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Is using a tanning bed your guilty pleasure, despite the fact that you know doing so dramatically increases your risk of developing melanoma, the most lethal form of skin cancer? Or do you use a tanning bed because you just feel better after a tanning session than you did before it?
If so, it’s possible you’re a tanning bed junkie, according to a pilot study by researchers at UT Southwestern Medical Center in Dallas.
Dr. Byron Adinoff, a psychiatry professor, and senior author of the study says people with a tanning bed addiction exhibit similar brain activity to people addicted to drugs and alcohol.
“Using tanning beds has rewarding effects in the brain so people may feel compelled to persist in the behavior even though they know it’s bad for them,” he says.
About 120,000 new cases of melanoma are diagnosed in the United States each year, according to the Skin Cancer Foundation. People younger than 30 who use a tanning bed 10 times a year have eight times the risk of developing malignant melanoma skin cancer. While the public knowledge of these dangers has grown over recent years, the Foundation reports, so has the regular use of tanning beds, a $5 billion industry.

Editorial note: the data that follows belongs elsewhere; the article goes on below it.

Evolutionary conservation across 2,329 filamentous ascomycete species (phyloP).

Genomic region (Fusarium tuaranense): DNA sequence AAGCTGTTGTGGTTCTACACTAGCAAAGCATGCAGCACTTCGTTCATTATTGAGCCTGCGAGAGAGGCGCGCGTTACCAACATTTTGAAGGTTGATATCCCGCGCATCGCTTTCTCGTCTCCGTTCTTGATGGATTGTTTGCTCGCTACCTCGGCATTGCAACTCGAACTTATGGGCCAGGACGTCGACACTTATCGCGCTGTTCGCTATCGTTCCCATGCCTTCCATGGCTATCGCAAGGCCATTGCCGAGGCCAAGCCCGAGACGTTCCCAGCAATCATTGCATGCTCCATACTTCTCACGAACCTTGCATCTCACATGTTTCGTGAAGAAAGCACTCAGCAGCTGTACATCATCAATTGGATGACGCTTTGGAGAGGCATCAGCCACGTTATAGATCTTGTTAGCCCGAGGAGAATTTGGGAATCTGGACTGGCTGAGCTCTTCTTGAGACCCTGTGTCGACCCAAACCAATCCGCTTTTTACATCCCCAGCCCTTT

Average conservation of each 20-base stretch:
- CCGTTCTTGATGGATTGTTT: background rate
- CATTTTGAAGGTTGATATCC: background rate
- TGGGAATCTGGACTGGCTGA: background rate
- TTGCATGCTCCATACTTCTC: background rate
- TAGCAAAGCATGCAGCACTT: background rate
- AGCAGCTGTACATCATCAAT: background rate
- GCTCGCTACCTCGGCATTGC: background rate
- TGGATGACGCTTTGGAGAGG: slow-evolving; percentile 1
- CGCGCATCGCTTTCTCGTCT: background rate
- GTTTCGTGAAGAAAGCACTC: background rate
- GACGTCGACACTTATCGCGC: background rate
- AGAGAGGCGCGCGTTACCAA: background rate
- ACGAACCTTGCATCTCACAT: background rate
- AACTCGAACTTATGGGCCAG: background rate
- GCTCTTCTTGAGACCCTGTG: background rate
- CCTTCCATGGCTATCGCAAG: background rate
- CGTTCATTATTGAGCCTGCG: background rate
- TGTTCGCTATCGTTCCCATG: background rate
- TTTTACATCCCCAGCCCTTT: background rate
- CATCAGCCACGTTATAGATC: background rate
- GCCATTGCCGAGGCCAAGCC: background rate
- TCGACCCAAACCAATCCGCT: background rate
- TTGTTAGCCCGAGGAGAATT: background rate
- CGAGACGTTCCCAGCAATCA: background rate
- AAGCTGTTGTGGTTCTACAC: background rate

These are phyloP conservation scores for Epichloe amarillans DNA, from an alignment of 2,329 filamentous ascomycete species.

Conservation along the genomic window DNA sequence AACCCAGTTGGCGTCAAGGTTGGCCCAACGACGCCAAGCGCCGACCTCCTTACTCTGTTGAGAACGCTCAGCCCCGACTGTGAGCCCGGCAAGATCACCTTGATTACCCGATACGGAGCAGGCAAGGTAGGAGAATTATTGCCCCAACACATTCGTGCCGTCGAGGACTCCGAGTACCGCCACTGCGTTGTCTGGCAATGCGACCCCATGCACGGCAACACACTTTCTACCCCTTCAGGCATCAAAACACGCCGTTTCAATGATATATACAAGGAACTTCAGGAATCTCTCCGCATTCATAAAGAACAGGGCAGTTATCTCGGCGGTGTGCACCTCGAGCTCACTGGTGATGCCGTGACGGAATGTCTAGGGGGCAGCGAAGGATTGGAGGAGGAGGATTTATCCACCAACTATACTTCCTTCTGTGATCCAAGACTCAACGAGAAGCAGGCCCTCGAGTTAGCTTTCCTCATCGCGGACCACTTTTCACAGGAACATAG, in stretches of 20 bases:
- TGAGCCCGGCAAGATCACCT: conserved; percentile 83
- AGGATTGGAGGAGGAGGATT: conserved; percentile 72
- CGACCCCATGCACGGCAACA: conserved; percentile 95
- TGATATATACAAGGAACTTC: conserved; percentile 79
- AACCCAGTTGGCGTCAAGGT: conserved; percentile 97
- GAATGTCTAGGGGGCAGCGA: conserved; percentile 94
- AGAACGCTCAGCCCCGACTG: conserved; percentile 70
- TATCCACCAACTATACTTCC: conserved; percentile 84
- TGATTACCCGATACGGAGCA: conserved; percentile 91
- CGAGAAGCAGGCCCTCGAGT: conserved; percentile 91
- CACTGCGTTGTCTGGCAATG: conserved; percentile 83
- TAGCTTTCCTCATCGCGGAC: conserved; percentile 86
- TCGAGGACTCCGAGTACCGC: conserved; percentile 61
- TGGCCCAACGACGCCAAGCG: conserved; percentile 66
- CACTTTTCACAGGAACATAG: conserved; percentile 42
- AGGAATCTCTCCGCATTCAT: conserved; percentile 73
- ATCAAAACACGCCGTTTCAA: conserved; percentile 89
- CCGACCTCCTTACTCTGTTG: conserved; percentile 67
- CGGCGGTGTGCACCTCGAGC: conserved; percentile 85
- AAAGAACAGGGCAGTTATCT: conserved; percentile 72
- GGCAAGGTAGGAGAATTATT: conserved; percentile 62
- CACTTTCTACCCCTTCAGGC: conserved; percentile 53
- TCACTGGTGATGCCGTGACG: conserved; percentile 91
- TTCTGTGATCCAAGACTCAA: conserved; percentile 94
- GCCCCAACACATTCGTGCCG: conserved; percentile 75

If Dr. Adinoff and his colleagues are right, UV rays are actually activating “reward” switches in the brain that significantly increases blood flow in areas of the brain implicated in addiction.
In the pilot study, regular sunbed users were asked to participate in two ten –minute sessions each. Their feelings about tanning were recorded prior and after each experience. During one session each, all the tanners weren’t really tanning. They were instead, unknowingly exposed to filtered light. The tanning bed users' brains were measured for blood flow during each session.
According to the study, published early online in Addiction Biology brains of the binge tanners exposed to the filtered light could distinguish between the two light sources as evidenced by regional cerebral blood flow.